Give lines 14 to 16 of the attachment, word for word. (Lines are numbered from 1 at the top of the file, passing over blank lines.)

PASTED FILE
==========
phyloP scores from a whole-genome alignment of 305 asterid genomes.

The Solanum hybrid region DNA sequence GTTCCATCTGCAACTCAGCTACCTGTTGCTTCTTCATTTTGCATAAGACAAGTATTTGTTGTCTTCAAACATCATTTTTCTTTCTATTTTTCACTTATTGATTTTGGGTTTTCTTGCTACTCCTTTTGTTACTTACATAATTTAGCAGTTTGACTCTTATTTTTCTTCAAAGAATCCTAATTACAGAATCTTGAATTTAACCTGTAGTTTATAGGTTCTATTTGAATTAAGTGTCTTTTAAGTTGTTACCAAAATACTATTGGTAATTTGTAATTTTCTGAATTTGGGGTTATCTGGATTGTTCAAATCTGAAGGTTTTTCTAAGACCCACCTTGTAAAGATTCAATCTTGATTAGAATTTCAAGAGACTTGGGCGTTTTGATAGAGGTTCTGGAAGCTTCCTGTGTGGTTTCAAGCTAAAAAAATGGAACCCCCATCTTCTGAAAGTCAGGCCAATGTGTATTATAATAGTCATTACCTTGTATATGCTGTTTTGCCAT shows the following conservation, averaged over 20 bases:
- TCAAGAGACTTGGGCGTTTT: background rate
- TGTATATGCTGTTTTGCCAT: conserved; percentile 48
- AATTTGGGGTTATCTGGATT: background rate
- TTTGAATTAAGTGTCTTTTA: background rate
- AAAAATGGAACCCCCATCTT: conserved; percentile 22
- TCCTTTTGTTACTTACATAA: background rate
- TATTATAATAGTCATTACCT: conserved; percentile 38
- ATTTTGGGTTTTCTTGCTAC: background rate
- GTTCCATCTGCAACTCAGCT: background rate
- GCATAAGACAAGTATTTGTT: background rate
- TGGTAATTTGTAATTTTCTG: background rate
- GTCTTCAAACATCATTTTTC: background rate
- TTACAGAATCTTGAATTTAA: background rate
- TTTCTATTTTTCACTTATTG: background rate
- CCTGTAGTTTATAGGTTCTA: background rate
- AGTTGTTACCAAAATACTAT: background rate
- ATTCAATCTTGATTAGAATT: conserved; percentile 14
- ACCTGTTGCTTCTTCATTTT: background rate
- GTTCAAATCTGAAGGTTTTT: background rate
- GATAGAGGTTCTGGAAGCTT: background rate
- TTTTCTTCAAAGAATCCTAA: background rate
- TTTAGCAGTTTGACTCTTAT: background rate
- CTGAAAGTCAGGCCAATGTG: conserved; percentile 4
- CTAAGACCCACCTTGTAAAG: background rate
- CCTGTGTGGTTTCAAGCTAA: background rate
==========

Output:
- GTCTTCAAACATCATTTTTC: background rate
- TTACAGAATCTTGAATTTAA: background rate
- TTTCTATTTTTCACTTATTG: background rate